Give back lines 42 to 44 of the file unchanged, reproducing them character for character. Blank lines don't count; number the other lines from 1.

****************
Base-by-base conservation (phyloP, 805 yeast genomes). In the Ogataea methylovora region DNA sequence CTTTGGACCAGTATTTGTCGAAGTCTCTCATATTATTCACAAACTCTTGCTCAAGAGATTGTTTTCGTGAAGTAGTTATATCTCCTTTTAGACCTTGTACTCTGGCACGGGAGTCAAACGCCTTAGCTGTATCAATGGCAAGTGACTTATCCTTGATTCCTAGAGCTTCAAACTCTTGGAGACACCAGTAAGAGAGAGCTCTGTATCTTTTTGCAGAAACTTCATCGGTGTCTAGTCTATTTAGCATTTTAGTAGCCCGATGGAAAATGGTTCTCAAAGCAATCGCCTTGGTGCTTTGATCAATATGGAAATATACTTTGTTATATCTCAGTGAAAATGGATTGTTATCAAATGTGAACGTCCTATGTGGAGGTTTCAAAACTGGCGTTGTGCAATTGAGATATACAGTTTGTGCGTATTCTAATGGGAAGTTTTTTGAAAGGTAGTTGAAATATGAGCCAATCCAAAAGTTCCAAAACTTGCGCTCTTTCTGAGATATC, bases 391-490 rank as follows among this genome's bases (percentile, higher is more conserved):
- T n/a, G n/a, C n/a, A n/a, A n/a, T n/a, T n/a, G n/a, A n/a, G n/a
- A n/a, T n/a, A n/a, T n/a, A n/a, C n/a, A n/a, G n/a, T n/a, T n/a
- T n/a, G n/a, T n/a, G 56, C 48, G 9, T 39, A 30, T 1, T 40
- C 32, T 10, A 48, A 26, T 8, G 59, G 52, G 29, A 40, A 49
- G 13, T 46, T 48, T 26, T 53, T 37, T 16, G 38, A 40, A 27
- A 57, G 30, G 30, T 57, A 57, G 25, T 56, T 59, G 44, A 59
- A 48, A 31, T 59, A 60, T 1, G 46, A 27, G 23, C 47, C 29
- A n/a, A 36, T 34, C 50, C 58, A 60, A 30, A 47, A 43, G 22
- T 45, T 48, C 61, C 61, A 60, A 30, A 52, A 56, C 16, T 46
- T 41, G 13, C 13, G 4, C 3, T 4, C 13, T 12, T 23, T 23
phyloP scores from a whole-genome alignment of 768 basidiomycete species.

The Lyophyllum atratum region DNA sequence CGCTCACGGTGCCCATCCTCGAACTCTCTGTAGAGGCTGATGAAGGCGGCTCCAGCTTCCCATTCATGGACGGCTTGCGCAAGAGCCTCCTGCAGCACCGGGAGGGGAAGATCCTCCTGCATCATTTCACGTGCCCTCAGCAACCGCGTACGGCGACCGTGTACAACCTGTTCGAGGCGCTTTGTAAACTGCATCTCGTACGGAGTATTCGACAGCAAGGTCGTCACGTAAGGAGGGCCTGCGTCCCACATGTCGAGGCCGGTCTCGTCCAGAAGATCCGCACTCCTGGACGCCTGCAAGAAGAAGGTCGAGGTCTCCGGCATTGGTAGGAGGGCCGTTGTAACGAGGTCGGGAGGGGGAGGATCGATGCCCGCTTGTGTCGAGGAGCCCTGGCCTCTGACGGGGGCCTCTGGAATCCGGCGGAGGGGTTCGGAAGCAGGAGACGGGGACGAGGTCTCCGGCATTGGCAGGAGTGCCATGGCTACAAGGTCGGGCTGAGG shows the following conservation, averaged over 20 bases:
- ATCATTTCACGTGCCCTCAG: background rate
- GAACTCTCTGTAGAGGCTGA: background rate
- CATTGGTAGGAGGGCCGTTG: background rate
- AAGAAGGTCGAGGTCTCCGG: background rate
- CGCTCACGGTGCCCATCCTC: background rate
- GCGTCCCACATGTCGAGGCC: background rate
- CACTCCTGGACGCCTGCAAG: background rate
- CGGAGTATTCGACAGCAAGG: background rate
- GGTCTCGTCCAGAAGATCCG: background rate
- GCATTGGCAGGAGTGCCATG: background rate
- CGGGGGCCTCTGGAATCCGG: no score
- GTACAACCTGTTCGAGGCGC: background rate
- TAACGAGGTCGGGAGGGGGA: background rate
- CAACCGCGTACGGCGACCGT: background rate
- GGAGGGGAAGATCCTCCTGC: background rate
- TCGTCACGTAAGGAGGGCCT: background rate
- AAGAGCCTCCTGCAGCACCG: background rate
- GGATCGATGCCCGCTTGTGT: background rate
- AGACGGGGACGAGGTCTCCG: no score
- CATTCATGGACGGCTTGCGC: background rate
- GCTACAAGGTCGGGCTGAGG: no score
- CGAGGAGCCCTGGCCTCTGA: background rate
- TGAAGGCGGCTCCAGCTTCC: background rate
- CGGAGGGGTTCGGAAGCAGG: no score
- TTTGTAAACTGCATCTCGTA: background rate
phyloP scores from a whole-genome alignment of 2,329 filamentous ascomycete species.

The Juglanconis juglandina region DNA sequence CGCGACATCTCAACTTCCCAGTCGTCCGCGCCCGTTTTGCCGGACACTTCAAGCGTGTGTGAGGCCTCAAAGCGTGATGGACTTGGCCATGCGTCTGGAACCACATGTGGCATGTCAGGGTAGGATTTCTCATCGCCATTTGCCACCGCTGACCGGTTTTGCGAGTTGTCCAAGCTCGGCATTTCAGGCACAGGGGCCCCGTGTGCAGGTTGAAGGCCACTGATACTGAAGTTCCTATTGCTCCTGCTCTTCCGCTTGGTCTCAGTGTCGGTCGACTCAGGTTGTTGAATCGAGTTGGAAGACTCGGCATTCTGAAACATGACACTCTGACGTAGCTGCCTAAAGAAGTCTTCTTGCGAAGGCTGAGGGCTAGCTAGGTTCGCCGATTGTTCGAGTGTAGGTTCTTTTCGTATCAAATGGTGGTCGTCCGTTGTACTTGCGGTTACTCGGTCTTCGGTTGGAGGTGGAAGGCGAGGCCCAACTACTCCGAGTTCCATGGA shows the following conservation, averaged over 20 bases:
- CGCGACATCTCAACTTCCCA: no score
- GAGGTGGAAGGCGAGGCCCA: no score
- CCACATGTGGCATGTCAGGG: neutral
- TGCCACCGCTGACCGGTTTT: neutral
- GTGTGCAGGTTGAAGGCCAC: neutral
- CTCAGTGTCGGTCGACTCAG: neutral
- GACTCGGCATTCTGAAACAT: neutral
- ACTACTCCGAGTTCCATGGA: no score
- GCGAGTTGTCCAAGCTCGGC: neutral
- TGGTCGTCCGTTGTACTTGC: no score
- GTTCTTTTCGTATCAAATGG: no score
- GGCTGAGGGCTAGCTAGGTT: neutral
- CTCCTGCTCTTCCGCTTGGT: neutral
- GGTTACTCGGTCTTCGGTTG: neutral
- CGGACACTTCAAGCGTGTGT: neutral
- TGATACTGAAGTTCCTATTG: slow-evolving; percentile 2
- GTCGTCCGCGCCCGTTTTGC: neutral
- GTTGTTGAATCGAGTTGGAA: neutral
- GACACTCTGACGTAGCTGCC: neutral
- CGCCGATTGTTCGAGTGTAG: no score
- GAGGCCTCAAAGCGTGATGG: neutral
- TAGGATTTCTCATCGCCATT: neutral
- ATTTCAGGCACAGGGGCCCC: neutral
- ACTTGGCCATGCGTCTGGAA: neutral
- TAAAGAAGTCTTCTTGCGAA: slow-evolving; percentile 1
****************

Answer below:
- GAGGTGGAAGGCGAGGCCCA: no score
- CCACATGTGGCATGTCAGGG: neutral
- TGCCACCGCTGACCGGTTTT: neutral